Canola and soybeans in the USA and Canada are almost all grown from Genetically Modified (GM) seeds – the long term affect of ingesting GM food is not known. Further to this, large factory farms use a method to process soy that leaves it very high in photoestrogens. Photoestrogens have been proven to interfere with reproduction and thyroid function. Factory farming processing methods for soy also result in a product that is very high in phytates. Phytates prevent mineral absorption as well as substances that prevent the normal function of enzymes required to digest protein. And one last thumbs down for large factory farm produced soy – it has one of the highest concentrations of pesticides found in North American crops. Traditional methods of processing soy by fermentation (as employed in Japan and China) greatly reduces photoestrogens, and phytates, thus making consumption of the resulting soy, safe and nutritional.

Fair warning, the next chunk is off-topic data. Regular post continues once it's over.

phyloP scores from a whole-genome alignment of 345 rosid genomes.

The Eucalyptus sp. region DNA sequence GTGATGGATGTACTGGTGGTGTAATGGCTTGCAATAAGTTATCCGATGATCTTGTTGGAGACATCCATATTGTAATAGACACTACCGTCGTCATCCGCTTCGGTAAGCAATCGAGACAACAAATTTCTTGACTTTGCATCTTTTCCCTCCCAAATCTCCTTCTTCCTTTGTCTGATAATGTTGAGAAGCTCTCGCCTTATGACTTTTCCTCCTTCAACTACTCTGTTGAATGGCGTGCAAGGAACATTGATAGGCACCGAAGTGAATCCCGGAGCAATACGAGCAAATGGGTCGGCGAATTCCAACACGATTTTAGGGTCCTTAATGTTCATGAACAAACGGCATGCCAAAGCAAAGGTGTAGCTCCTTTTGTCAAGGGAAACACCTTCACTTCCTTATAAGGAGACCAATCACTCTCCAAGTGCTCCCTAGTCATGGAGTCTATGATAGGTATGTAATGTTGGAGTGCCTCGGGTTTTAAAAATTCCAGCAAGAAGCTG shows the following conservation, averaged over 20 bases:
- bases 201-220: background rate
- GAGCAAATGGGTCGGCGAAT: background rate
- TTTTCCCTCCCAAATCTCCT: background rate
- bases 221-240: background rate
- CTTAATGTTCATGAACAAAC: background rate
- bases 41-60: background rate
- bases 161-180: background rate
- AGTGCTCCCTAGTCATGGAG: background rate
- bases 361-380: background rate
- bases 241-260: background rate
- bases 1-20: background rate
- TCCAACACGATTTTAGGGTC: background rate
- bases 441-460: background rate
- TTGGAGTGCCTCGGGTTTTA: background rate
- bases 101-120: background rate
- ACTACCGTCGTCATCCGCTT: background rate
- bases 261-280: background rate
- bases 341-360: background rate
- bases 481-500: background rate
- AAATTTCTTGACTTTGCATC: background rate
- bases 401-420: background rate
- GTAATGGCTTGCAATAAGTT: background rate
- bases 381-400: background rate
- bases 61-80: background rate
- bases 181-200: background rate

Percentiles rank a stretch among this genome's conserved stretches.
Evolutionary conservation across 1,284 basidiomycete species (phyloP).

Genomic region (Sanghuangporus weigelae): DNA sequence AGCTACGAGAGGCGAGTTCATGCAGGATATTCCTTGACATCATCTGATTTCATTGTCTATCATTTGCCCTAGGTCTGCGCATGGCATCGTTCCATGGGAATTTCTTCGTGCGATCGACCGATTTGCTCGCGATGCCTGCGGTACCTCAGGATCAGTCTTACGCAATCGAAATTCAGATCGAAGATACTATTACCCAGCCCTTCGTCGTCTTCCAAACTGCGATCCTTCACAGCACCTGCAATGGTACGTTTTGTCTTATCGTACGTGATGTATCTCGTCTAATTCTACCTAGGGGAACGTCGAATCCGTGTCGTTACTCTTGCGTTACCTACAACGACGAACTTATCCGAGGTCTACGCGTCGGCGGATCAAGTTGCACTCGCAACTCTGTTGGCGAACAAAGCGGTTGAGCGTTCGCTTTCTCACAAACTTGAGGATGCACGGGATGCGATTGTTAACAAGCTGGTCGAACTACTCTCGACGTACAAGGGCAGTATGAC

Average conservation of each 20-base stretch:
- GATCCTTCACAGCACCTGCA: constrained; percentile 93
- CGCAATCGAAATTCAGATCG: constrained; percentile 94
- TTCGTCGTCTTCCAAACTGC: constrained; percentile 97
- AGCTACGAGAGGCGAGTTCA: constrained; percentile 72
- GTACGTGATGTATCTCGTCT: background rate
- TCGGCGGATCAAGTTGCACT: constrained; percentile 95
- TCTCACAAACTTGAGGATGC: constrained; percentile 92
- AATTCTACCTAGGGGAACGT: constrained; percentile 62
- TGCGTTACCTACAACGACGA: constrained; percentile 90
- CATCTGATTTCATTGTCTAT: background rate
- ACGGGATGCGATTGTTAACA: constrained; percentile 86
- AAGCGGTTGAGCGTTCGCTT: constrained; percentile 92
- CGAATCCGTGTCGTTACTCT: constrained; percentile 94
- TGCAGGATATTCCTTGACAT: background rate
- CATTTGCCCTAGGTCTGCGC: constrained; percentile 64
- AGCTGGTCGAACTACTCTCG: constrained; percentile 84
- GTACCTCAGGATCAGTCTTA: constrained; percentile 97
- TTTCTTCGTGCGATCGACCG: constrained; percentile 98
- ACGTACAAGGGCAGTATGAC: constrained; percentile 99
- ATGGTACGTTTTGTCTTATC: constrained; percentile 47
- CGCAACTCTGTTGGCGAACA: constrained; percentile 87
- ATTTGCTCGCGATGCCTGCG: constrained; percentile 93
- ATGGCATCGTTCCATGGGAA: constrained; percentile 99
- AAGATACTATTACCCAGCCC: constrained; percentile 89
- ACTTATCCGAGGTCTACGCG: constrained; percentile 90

10.0 Cautions
  • Stop giving your dog or cat Omega-3 Fatty Acid supplements 10 days prior to scheduled surgery;
  • Wait 10 days after surgery and/or after stitches/sutures are removed before resuming supplementation;
  • Allergic reactions to shellfish for dogs and cats is rare but possible;
    •  If you think your dog or cat is allergic to shellfish do not give him/her krill oil.
11.0 Drug Interactions
If your dog or cat is on the following drugs consult your veterinarian before supplementing with Omega-3 Fatty Acids:
  • Blood thinners;
  • Beta blockers;
  • Diuretics.

Additional Assistance

If you require additional support and guidance I would be pleased to assist you via my In-Person or On-Line Services…

Dog Obedience Training and Behavior Modification Services:

Diet, Nutrition Wellness Services:

  • Unbiased Diet, Nutrition, Product Advice is available via this service
  • Holistic Diet, Nutrition Wellness Plans are available via this service

About Karen Rosenfeld